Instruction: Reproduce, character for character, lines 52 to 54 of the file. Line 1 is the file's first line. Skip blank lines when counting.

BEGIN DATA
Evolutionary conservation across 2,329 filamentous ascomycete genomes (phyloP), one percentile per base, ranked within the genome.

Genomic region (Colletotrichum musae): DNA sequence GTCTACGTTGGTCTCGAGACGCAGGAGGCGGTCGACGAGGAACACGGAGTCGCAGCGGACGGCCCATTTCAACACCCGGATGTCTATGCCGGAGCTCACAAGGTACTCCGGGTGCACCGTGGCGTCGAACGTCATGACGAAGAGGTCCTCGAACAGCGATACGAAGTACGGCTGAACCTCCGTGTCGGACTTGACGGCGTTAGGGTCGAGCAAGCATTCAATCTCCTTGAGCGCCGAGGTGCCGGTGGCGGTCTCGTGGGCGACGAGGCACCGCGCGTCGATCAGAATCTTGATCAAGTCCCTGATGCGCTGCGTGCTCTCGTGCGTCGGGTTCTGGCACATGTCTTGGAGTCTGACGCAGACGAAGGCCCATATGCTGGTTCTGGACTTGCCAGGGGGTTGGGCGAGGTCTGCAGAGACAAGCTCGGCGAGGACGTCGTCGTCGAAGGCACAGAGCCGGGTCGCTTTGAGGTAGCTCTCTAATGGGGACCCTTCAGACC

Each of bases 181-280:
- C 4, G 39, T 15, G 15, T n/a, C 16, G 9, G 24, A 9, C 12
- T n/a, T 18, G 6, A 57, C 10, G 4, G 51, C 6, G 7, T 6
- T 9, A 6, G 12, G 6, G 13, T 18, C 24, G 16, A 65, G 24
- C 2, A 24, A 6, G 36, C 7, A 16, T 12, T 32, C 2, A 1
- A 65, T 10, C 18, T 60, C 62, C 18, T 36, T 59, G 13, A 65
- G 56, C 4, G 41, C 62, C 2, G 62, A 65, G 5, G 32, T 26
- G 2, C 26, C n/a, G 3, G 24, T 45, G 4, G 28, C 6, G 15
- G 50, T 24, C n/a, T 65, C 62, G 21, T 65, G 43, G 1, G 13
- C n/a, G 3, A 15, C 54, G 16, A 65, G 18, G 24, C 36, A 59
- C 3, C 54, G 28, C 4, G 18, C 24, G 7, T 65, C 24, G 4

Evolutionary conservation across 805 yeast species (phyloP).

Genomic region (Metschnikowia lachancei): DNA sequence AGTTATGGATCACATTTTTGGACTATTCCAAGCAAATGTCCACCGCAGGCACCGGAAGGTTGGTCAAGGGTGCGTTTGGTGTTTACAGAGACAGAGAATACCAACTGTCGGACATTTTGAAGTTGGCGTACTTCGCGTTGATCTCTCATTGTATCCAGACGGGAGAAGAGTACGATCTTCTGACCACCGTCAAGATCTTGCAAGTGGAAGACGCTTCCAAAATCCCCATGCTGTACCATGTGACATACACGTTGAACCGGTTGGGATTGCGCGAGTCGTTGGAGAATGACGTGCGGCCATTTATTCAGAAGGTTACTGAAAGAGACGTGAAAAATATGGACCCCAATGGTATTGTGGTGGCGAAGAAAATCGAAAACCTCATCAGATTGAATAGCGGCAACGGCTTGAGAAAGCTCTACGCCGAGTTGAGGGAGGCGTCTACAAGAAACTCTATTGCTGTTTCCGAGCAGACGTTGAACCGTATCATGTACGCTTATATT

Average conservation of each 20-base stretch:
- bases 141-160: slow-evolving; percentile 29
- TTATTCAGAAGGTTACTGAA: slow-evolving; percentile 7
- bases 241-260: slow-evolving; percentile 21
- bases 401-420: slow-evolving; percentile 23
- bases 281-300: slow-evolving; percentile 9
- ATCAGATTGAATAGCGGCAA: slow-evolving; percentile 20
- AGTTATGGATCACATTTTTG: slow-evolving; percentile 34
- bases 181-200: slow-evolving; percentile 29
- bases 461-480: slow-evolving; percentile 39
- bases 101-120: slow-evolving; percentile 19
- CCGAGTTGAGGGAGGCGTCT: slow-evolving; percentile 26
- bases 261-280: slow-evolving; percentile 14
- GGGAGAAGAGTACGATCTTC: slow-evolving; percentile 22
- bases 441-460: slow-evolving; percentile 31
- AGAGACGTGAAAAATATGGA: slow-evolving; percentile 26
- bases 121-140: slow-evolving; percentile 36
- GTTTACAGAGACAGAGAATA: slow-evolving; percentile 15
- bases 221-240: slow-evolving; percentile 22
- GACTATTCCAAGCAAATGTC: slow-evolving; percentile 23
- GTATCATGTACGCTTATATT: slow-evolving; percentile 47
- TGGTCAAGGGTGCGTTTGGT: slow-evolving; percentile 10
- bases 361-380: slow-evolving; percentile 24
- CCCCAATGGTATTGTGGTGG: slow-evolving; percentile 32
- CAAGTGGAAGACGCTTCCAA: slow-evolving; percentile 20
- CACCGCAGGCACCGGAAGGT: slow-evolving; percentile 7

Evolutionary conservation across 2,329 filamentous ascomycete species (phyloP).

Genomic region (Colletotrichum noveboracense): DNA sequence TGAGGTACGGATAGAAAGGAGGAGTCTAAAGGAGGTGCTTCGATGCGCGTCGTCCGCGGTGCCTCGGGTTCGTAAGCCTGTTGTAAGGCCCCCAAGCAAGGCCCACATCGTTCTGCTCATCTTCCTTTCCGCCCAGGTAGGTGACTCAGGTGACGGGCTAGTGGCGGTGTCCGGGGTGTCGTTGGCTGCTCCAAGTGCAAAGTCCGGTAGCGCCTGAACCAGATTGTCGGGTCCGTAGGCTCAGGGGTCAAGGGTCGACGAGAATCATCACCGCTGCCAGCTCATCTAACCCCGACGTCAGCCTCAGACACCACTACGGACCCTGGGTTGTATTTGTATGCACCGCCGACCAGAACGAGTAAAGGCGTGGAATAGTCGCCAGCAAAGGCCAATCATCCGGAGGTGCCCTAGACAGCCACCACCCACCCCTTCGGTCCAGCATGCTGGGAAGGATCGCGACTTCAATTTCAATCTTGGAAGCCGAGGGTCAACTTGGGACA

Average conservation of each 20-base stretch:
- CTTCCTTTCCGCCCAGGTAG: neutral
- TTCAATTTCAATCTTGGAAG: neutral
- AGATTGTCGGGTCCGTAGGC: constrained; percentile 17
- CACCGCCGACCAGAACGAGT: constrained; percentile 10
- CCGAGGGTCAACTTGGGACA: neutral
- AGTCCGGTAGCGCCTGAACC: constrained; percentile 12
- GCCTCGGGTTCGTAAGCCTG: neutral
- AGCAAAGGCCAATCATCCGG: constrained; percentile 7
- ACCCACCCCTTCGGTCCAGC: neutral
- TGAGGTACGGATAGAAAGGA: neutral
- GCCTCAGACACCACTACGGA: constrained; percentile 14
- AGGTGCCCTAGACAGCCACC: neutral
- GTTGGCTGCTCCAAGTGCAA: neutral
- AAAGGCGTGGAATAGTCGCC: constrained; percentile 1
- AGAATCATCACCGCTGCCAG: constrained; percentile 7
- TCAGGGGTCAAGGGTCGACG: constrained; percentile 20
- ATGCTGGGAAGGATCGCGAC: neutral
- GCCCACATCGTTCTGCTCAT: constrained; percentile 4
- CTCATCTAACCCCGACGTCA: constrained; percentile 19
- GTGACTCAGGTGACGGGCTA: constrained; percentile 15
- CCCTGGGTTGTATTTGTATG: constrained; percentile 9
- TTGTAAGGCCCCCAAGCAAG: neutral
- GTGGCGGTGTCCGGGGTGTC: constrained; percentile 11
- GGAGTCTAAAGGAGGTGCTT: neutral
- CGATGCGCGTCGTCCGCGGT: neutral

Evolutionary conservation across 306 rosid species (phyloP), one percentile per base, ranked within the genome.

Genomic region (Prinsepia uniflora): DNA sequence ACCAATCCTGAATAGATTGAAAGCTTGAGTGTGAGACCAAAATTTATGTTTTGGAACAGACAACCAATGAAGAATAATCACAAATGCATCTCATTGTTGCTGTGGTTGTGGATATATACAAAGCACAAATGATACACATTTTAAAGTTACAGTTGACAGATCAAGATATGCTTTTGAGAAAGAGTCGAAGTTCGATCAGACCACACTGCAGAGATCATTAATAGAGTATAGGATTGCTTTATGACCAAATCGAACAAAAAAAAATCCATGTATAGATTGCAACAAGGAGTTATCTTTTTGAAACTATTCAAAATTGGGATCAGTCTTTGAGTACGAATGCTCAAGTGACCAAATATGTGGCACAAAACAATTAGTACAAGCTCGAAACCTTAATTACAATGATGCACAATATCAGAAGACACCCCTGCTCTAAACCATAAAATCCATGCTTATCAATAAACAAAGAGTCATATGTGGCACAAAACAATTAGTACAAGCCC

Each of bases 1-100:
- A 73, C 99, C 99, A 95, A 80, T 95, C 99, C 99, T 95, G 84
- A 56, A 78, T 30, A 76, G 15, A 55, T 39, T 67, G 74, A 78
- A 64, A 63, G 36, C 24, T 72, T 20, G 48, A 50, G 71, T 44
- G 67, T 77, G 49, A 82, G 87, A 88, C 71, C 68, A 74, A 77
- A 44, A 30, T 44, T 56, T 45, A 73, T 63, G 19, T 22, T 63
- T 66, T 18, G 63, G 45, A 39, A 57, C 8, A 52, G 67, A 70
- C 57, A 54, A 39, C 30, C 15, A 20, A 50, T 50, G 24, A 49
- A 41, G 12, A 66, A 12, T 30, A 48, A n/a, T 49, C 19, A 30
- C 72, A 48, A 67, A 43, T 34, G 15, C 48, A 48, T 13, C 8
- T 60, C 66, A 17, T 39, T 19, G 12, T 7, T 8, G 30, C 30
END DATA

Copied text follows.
- AGCAAAGGCCAATCATCCGG: constrained; percentile 7
- ACCCACCCCTTCGGTCCAGC: neutral
- TGAGGTACGGATAGAAAGGA: neutral